The above filters out only those routines that take less than 1 microsecond. We usually are not interested in routines that execute so quickly, and instead use something like "filter mintime 500" to filter out routines taking less than 500 microseconds.
I didn't track down the original log file being discussed, but if the "quiet" command line parameter wasn't used then even a 500us filter may include a lot of calls for serial console printks.
The filters don't affect memory usage so far as I understand. You can set the amount of memory used for a static run by specifying "logsize <n>", where <n> is the number of entries, in kfistatic.conf.
Q. Is it possible to specifically omit certain routines with a filter.
A. I believe there's a filter for including only certain routines (rather than excluding certain routines). It shouldn't normally be necessary, but if there's a routine that matches the time filtering suggested above and is called so often as to be a problem, then adding attribute "__noinstrument" to the function definition and recompiling will exclude it; see drivers/char/kfi.c for an example.
Here is an excerpt from a KFI log trace (processed with addr2sym). It shows all functions which lasted longer than 500 microseconds, from when the kernel entered start_kernel() to when it entered to_userspace().
kfi log output (excerpt)
Kernel Instrumentation Run ID 0
Logging started at 6785045 usec by entry to function start_kernel
Logging stopped at 8423650 usec by entry to function to_userspace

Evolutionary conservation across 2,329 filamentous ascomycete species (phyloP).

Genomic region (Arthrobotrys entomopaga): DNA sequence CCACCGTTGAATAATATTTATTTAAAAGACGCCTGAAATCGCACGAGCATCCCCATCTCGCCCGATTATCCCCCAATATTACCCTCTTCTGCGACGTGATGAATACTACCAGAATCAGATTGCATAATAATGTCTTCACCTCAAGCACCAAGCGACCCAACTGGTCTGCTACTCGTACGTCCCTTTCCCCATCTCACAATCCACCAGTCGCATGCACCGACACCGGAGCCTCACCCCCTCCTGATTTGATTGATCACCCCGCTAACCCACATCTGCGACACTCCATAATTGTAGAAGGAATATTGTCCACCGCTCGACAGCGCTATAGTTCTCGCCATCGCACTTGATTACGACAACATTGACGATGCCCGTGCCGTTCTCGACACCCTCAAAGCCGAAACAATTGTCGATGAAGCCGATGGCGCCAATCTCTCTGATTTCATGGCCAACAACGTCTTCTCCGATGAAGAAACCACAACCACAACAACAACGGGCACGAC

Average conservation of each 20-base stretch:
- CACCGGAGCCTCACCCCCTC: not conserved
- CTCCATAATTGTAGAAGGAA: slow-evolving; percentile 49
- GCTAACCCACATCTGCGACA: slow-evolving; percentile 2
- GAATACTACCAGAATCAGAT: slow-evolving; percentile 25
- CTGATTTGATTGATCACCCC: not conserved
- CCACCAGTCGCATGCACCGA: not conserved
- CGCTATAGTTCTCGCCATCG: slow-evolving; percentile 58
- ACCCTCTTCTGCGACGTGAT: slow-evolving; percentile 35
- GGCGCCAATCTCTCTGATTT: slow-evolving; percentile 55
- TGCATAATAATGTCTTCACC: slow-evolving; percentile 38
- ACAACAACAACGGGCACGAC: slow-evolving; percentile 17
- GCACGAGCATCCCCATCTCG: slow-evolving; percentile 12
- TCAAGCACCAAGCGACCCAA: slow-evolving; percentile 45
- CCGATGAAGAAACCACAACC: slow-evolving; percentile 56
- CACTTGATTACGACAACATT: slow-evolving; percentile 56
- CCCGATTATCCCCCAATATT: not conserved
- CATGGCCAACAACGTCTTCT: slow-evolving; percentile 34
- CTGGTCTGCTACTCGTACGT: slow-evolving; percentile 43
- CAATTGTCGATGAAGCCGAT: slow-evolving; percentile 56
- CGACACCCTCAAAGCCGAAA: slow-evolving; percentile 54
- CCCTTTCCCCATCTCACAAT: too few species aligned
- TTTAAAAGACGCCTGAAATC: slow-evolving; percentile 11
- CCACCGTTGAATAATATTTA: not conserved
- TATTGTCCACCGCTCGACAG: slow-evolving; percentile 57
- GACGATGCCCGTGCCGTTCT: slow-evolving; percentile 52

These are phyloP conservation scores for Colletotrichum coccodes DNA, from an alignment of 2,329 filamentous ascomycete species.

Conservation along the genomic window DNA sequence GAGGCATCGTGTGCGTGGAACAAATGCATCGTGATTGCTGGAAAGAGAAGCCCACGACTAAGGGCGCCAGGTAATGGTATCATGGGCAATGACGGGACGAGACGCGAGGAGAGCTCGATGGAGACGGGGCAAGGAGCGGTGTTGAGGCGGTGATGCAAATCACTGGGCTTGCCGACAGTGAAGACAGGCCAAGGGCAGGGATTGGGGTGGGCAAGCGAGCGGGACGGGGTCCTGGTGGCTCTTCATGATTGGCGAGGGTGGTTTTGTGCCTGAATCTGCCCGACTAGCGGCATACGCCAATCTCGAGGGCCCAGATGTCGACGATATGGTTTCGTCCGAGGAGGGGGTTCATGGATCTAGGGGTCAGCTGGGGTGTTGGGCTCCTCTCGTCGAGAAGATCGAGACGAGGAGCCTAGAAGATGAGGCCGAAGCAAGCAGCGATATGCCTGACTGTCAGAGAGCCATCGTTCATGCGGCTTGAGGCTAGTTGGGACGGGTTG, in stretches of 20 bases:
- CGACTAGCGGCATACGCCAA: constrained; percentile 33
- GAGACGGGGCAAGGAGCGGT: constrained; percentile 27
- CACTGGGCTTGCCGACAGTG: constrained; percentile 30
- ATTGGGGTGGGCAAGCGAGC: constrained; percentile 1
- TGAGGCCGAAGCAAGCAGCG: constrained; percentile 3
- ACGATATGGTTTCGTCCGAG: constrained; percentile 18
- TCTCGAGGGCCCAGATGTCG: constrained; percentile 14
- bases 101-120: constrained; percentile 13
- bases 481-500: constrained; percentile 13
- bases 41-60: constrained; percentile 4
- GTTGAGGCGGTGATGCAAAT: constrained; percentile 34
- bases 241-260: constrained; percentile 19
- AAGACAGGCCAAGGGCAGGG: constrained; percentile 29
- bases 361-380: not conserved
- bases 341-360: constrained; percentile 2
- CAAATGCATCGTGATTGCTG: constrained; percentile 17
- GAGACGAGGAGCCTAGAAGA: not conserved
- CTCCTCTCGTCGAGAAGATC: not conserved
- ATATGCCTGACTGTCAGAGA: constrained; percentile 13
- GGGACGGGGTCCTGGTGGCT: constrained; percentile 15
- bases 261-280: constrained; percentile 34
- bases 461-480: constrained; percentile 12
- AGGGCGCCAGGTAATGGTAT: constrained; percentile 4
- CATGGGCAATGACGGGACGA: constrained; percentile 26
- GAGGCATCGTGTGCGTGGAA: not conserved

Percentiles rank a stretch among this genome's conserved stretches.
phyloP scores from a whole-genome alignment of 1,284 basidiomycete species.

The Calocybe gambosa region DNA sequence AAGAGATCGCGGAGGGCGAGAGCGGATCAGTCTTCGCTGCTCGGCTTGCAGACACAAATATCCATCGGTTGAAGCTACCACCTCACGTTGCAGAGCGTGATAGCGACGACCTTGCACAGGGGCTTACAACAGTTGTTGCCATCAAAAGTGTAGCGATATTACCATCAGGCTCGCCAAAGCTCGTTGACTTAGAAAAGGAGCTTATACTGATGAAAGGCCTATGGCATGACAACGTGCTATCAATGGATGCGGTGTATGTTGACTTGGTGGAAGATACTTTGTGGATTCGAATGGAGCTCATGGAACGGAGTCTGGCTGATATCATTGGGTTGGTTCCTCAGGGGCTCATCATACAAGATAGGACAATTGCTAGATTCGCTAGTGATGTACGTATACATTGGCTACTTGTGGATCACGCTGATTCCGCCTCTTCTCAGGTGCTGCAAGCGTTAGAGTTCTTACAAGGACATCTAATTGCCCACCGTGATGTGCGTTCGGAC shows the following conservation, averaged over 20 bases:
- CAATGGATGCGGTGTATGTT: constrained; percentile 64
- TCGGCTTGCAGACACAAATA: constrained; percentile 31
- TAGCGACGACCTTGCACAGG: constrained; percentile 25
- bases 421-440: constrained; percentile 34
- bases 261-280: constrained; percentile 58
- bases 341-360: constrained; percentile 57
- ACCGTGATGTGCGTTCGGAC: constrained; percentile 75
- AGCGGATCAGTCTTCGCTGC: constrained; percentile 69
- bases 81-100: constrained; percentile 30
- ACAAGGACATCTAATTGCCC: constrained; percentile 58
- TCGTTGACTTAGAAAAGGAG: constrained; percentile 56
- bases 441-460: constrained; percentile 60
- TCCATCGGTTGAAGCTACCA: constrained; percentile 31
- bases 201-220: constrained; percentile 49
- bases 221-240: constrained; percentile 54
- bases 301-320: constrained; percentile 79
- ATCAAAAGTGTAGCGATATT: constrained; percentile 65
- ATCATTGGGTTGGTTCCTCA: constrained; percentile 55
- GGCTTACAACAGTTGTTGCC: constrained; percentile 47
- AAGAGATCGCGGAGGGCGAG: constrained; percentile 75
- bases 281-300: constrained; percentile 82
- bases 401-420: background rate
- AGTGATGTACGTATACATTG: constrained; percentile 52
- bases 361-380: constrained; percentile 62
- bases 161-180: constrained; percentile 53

500 usecs minimum execution time
Execution time filter count = 896348
Total entries filtered = 896348
Entries not found = 24
Number of entries after filters = 1757
Entry Delta PID Function Called At
1 0 0 start_kernel L6+0x0 14 8687 0 setup_arch start_kernel+0x35 39 891 0 setup_memory setup_arch+0x2a8 53 872 0 register_bootmem_low_pages setup_memory+0x8f 54 871 0 free_bootmem register_bootmem_low_pages+0x95 54 871 0 free_bootmem_core free_bootmem+0x34 930 7432 0 paging_init setup_arch+0x2af 935 7427 0 zone_sizes_init paging_init+0x4e 935 7427 0 free_area_init zone_sizes_init+0x83 935 7427 0 free_area_init_node free_area_init+0x4b 935 3759 0 __alloc_bootmem_node free_area_init_node+0xc5 935 3759 0 __alloc_bootmem_core __alloc_bootmem_node+0x43 4694 3668 0 free_area_init_core free_area_init_node+0x75 4817 3535 0 memmap_init_zone free_area_init_core+0x2bd 8807 266911 0 time_init start_kernel+0xb6 8807 261404 0 get_cmos_time time_init+0x1c 270211 5507 0 select_timer time_init+0x41 270211 5507 0 init_tsc select_timer+0x45 270211 5507 0 calibrate_tsc init_tsc+0x6c 275718 1638 0 console_init start_kernel+0xbb 275718 1638 0 con_init console_init+0x59 275954 733 0 vgacon_save_screen con_init+0x288 277376 6730 0 mem_init start_kernel+0xf8 277376 1691 0 free_all_bootmem mem_init+0x52 277376 1691 0 free_all_bootmem_core free_all_bootmem+0x24 284118 25027 0 calibrate_delay start_kernel+0x10f 293860 770 0 __delay calibrate_delay+0x62 293860 770 0 delay_tsc __delay+0x26 294951 1534 0 __delay calibrate_delay+0x62 294951 1534 0 delay_tsc __delay+0x26 297134 1149 0 __delay calibrate_delay+0xbe 297134 1149 0 delay_tsc __delay+0x26 . . . 1638605 0 145 filemap_nopage do_no_page+0xef 1638605 0 145 __lock_page filemap_nopage+0x286 1638605 0 145 io_schedule __lock_page+0x95 1638605 0 145 schedule io_schedule+0x24 1638605 0 5 schedule worker_thread+0x217 1638605 0 1 to_userspace init+0xa6